Wednesday, May 6, 2009

Quick Updates: Faustman, Diamyd, and LCT

Quick Update on Faustman
This is a very fluffy TV news segment on Faustman, with no new information in it, except that results of her human trials should be published "by 2010". Previously, the target was mid-2009, and before that, late 2008.

Discussion on Faustman
There is no way to know if this is bad news for the research or not, because there is no way of knowing the cause of the delay. Human trials are often delayed because it takes longer than expected to recruit people (a good reason), but sometimes they are delayed for more complex analysis required to see a small benefit, not seen in the quicker data analysis (a bad reason).

Quick Update on Diamyd{16C4F628-8E2A-4E83-B0FB-0A514E053449}&dist=msr_2
This is a five year follow up on Diamyd's phase-II clinical trial of their GAD65 treatment on LADA patients. Sometimes called "type 1.5" LADA is immunity based diabetes that effects older people. So the results seen here are likely to be relevant to type 1 diabetics. The results were good, especially in avoiding insulin use. The 47 patients got several different doses. The best dose seemed to be 20ug. At the start of the trial, none of the patients required insulin. For the 20ug dose, only 14% of the people required insulin after 5 years. For the no-dose group, 64% required insulin. Put another way, of the 11 people who did not get GAD65, 7 of them required insulin at the end of the study. Of the 7 people who got 20ug, only 1 did. The 20ug group, had very slightly better C-peptide numbers at the end of the trial than at the beginning, while the no-dose group had worse C-peptide numbers at the end. That suggests that the GAD65 prevented the destruction of beta cells.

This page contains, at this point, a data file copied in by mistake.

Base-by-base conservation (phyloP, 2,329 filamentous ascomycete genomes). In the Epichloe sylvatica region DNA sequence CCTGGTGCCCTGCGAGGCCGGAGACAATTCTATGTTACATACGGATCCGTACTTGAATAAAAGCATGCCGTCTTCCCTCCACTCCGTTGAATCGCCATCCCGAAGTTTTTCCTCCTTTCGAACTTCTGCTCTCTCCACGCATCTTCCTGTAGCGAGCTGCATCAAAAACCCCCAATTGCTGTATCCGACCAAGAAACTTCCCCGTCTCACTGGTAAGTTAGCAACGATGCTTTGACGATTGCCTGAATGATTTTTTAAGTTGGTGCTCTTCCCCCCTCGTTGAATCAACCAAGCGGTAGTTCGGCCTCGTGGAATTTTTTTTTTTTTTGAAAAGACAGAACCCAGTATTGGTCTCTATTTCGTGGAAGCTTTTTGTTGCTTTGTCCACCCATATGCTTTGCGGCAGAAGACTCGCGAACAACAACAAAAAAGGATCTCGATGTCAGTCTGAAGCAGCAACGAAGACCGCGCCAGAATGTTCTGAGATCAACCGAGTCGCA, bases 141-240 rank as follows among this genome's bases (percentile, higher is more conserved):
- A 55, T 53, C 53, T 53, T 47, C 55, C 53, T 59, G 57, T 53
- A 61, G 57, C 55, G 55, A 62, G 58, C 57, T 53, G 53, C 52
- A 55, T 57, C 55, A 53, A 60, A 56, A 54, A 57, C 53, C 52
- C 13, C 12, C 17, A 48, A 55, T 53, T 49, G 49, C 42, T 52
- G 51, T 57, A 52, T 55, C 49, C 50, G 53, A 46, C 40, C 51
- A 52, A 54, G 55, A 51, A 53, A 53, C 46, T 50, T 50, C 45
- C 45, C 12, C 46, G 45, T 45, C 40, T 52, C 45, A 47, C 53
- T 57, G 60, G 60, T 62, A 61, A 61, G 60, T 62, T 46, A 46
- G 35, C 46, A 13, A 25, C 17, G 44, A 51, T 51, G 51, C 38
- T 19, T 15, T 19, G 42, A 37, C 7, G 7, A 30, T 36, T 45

Discussion on Diamyd
One of the big issues in type-1 cure research is this: If the immune system stops attacking it's own beta cells, will the body's beta cells naturally regrow without further help? This research suggests to me that the answer is no. C-peptide is created when the body makes insulin. If you look at the patient's C-peptide numbers, the no GAD group's declined, which is what you'd expect from an immune system continuing to attack the beta cells. However, in the groups that got the treatment, the C-peptide numbers basically stayed the same, not going up or down. That suggests that the beta cell attack stopped, but that no new beta cells were regenerated by the body.

Quick Update on LCT
LCT now has two patients who don't require external insulin right now.

Discussion on LCT
This is basically the same news we've heard before from LCT. Some people given their treatment do not require insulin for a few weeks or a few months. This is good news, to be sure, but it is the same news we already knew of their work. In my mind, the big issue with their cure is how long the implanted cells last, and I don' t think the data announced here addresses that issue.

A personal note: I'm in the middle of an internal transfer at work. This is something that I've wanted for a long time, but in the short term, it means less time to read and comment on research. When I first started this blog, I was hoping for about 2 postings per month, but April was much busier than that. But I doubt I'll have time to make as many postings in May and through the summer.



Llewellyn said...

There's a combination clinical trial that's planed using Diakine's Lisofylline and Kinexum's INGAP,do you know any details of this clinical trial?

Joshua Levy said...

This is the information I have on them now:

but I believe they have started a clinical trial, so I will try to get an update on that soon.

Joshua Levy